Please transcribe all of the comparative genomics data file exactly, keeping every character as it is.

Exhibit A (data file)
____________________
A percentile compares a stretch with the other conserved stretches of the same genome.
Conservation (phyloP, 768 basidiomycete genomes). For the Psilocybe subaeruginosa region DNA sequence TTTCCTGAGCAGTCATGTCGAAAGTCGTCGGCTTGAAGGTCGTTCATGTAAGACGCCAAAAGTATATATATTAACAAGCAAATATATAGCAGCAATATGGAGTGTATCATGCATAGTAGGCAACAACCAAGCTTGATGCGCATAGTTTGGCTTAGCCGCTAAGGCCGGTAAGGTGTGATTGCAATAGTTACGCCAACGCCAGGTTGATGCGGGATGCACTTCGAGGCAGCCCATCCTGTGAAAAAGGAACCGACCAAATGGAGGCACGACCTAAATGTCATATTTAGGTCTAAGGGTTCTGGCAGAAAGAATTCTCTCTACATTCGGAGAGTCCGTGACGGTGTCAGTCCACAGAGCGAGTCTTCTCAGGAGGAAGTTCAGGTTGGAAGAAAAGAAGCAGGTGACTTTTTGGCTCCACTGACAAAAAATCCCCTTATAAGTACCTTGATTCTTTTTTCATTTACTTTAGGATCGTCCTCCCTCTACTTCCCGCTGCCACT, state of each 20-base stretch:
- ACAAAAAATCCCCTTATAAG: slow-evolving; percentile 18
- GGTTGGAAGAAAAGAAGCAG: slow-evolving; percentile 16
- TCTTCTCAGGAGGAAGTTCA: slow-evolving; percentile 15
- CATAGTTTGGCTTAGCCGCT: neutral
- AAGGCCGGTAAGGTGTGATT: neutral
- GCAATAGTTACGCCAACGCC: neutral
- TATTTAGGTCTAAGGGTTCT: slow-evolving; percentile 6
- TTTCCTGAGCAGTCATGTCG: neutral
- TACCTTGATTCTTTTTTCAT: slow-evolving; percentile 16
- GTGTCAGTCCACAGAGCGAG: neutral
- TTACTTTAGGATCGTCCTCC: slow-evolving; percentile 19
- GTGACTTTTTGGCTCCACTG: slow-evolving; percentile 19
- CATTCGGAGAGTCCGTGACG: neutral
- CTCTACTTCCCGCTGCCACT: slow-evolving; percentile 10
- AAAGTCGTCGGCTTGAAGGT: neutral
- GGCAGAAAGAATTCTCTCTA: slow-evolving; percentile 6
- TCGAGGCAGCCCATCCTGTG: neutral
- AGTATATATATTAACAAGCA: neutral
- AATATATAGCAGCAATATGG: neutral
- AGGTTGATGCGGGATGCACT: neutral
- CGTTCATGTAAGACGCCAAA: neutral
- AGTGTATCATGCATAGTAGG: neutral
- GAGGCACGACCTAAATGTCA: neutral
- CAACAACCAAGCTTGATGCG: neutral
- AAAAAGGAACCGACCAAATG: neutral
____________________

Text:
A percentile compares a stretch with the other conserved stretches of the same genome.
Conservation (phyloP, 768 basidiomycete genomes). For the Psilocybe subaeruginosa region DNA sequence TTTCCTGAGCAGTCATGTCGAAAGTCGTCGGCTTGAAGGTCGTTCATGTAAGACGCCAAAAGTATATATATTAACAAGCAAATATATAGCAGCAATATGGAGTGTATCATGCATAGTAGGCAACAACCAAGCTTGATGCGCATAGTTTGGCTTAGCCGCTAAGGCCGGTAAGGTGTGATTGCAATAGTTACGCCAACGCCAGGTTGATGCGGGATGCACTTCGAGGCAGCCCATCCTGTGAAAAAGGAACCGACCAAATGGAGGCACGACCTAAATGTCATATTTAGGTCTAAGGGTTCTGGCAGAAAGAATTCTCTCTACATTCGGAGAGTCCGTGACGGTGTCAGTCCACAGAGCGAGTCTTCTCAGGAGGAAGTTCAGGTTGGAAGAAAAGAAGCAGGTGACTTTTTGGCTCCACTGACAAAAAATCCCCTTATAAGTACCTTGATTCTTTTTTCATTTACTTTAGGATCGTCCTCCCTCTACTTCCCGCTGCCACT, state of each 20-base stretch:
- ACAAAAAATCCCCTTATAAG: slow-evolving; percentile 18
- GGTTGGAAGAAAAGAAGCAG: slow-evolving; percentile 16
- TCTTCTCAGGAGGAAGTTCA: slow-evolving; percentile 15
- CATAGTTTGGCTTAGCCGCT: neutral
- AAGGCCGGTAAGGTGTGATT: neutral
- GCAATAGTTACGCCAACGCC: neutral
- TATTTAGGTCTAAGGGTTCT: slow-evolving; percentile 6
- TTTCCTGAGCAGTCATGTCG: neutral
- TACCTTGATTCTTTTTTCAT: slow-evolving; percentile 16
- GTGTCAGTCCACAGAGCGAG: neutral
- TTACTTTAGGATCGTCCTCC: slow-evolving; percentile 19
- GTGACTTTTTGGCTCCACTG: slow-evolving; percentile 19
- CATTCGGAGAGTCCGTGACG: neutral
- CTCTACTTCCCGCTGCCACT: slow-evolving; percentile 10
- AAAGTCGTCGGCTTGAAGGT: neutral
- GGCAGAAAGAATTCTCTCTA: slow-evolving; percentile 6
- TCGAGGCAGCCCATCCTGTG: neutral
- AGTATATATATTAACAAGCA: neutral
- AATATATAGCAGCAATATGG: neutral
- AGGTTGATGCGGGATGCACT: neutral
- CGTTCATGTAAGACGCCAAA: neutral
- AGTGTATCATGCATAGTAGG: neutral
- GAGGCACGACCTAAATGTCA: neutral
- CAACAACCAAGCTTGATGCG: neutral
- AAAAAGGAACCGACCAAATG: neutral